Deal Addict
Oct 7, 2007
3168 posts
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Assuming you have insurance and you intend to use it should the other party sue you, you need to follow the procedure set out by your insurer so that they don't find a way to absolve their responsibility in protecting you. I have seen it before where a person is dealing with one lawsuit and then when they go to make a claim, the insurance company starts giving them the gears. DOCUMENT EVERY INTERACTION YOU HAVE WITH ALL PARTIES INCLUDING THE INSURANCE PEOPLE. And don't let the insurance company mess around with you. Make sure they do their job. Insurance companies can be sneaky and untrustworthy when it comes time to actually use your insurance. Be super careful but don't let them off the hook. You bought your insurance just in case something like this happened. Now is the time to put this into action. Keep us posted on how you make out!
Deal Addict
Feb 29, 2012
2654 posts
1416 upvotes
Richmond
I think all small business owners sympathize with you.

One the one hand your instinct is to be adamant about not paying a dime for this fraudulent claim, especially since you feel that you have good evidence that it's fraudulent.

On the other hand, it will consume a lot of your time and effort and likely some money. That's why business owners just turn it over to the insurance company and let them deal with it. That's what they're paid for. They might well decide to settle for a modest amount as being cheaper than taking the case to court even if it's a slam-dunk win. And nothing is ever slam-dunk: your witness could go away, your video could be questioned, a judge could come up with some quirky interpretation that you were responsible for clearing snow and ice on the adjacent lot because you should have known that some of your customers were parking there and you didn't post a sign saying not to park there.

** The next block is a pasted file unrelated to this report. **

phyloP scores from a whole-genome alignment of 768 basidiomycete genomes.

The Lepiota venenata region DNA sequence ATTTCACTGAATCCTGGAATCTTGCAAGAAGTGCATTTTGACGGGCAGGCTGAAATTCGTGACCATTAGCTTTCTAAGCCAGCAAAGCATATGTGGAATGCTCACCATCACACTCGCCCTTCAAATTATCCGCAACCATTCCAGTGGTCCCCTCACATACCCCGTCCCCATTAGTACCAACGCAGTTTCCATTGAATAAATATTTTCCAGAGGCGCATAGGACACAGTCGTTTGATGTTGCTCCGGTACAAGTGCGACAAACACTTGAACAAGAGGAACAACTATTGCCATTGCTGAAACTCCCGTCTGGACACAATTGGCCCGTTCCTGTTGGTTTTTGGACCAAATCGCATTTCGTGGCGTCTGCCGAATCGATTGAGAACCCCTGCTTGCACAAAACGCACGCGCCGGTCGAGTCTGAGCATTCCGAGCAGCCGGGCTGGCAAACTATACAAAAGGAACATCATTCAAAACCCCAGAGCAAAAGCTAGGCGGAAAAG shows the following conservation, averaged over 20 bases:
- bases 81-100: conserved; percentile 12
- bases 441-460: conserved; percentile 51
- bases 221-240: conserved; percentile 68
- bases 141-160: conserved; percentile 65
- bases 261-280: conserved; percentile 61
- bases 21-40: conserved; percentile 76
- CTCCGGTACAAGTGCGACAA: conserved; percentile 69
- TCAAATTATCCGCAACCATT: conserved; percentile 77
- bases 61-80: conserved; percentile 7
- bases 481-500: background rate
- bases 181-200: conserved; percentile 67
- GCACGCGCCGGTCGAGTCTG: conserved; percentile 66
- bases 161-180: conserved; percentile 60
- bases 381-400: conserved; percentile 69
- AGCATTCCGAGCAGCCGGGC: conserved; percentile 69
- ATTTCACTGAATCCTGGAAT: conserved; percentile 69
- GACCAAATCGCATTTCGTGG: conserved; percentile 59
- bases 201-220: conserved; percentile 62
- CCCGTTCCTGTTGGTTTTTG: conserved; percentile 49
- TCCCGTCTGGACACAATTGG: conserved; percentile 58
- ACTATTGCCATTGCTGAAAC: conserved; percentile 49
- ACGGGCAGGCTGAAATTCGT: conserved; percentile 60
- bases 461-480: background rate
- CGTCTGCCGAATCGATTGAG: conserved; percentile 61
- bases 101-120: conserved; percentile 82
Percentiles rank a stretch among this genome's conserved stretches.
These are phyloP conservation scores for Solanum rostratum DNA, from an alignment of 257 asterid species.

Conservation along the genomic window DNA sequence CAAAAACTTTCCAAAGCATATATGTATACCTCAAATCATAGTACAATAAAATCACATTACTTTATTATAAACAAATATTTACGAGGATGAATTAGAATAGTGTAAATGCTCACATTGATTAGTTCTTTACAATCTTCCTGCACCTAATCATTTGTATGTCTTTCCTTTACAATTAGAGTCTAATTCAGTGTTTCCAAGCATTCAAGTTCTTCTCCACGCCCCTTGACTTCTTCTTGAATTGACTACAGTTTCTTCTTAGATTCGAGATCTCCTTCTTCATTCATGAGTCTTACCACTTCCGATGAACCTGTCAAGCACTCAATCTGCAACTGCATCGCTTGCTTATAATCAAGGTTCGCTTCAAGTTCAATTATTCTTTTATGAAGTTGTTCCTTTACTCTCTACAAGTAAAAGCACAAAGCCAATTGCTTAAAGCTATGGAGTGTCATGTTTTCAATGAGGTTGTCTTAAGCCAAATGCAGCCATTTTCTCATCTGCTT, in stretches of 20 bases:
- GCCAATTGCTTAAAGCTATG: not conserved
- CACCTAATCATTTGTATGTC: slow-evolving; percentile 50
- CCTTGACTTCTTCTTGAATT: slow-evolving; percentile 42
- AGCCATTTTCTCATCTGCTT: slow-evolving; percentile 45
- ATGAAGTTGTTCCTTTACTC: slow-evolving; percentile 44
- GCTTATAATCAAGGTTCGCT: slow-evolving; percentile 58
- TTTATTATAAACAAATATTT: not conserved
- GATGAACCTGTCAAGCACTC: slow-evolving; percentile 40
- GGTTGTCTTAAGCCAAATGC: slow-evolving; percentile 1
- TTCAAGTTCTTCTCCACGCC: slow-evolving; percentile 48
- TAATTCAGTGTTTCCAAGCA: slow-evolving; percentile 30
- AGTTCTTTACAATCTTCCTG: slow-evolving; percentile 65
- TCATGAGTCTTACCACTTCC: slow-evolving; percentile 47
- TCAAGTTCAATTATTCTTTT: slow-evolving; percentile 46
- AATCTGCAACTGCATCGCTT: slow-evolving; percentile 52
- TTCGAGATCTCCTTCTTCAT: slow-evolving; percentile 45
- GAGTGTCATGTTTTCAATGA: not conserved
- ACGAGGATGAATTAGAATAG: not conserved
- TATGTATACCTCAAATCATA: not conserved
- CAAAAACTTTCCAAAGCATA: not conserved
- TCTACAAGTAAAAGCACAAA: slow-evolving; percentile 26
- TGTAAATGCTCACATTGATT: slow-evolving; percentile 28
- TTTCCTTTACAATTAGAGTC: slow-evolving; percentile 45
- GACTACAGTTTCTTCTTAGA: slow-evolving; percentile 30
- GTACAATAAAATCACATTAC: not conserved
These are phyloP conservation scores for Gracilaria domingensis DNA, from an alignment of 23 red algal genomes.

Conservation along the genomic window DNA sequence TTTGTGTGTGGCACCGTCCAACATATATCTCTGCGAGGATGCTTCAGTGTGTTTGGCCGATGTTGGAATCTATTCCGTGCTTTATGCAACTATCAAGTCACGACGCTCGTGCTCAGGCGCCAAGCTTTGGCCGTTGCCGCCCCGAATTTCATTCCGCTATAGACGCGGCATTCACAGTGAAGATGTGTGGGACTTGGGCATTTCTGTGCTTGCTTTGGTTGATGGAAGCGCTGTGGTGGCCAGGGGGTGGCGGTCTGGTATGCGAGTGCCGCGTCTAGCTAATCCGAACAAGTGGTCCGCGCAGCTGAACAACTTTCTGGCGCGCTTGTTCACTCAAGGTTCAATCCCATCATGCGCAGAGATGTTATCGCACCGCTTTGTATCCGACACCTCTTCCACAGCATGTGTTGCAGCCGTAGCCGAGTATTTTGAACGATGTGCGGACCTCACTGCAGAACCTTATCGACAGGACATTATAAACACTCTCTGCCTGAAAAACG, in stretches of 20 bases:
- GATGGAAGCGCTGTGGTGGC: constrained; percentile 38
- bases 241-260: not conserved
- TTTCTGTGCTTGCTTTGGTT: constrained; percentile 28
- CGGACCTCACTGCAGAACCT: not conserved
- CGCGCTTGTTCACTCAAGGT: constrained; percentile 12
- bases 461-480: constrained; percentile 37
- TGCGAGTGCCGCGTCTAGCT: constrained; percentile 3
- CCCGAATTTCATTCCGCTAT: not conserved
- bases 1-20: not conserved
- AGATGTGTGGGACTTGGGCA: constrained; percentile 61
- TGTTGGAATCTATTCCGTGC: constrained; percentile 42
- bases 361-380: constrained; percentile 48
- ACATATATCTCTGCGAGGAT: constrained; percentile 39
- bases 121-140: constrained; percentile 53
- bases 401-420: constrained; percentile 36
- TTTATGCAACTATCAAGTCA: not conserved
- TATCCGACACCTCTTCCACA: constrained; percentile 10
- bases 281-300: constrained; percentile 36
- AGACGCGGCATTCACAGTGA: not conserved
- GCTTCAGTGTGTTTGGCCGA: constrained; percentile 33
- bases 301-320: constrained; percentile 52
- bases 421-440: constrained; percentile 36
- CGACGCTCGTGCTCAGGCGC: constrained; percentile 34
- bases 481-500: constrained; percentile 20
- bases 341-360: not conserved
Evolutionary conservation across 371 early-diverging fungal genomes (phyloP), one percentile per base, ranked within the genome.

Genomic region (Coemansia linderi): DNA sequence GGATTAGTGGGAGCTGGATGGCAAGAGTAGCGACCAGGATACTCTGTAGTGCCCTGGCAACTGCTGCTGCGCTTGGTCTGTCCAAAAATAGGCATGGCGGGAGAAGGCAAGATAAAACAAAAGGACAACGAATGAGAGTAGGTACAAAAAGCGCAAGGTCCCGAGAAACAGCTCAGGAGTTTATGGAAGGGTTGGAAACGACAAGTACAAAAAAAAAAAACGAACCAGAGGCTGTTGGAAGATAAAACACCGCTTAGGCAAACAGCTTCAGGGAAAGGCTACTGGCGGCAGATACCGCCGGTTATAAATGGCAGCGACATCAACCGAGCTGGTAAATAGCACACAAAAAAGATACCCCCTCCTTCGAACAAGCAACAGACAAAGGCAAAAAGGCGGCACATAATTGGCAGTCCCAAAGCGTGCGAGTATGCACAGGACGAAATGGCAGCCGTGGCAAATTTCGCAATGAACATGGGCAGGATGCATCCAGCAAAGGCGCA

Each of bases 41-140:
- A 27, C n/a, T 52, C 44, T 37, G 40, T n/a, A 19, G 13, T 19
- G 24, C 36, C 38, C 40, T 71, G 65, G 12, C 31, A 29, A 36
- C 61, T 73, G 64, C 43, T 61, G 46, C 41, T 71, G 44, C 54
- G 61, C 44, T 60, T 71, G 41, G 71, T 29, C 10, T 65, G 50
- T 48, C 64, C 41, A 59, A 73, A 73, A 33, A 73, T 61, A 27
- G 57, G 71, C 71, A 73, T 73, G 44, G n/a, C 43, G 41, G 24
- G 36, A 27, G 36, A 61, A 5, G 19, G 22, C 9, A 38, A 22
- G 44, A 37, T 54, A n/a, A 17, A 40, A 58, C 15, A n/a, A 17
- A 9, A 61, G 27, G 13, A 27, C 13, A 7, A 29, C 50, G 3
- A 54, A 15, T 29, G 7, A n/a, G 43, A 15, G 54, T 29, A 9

Please come back and post updates as the case progresses.
Deal Addict
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Dec 30, 2007
4048 posts
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this is all very interesting actually, but arent you worried the other guy or his lawyer might lurke around here and read you strategy?
Sr. Member
Sep 16, 2006
671 posts
82 upvotes
Pickering
Do you have contacts in the Mafia? Just send this guy over to the litigant's house:

Image

"You know, you can sue if you want to. We don't care. By the way this is an awful nice house you got here. Would be a shame should something happen to it."

(jks)
Deal Addict
Feb 29, 2012
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Richmond
urir10 wrote:
Jul 20th, 2017 4:39 pm
this is all very interesting actually, but arent you worried the other guy or his lawyer might lurke around here and read you strategy?
What strategy? Either he turns it over to his insurance company, or he refuses to pay and fights it himself. The complainant will know soon enough which he chooses. As for evidence, it is required to be disclosed prior to trial in order to ensure a full and realistic review by both parties and allow opportunity for withdrawal or settlement out of court. It's not some TV show where you surprise the other side with your shocking video evidence or unexpected witness in court. :)
[OP]
Newbie
Mar 5, 2017
8 posts
18 upvotes
Op here. So it has been one week and one day since they called and asked for my insurance company information. They said they would be serving me notice. Nothing so far. I'm probably jinxing it by saying this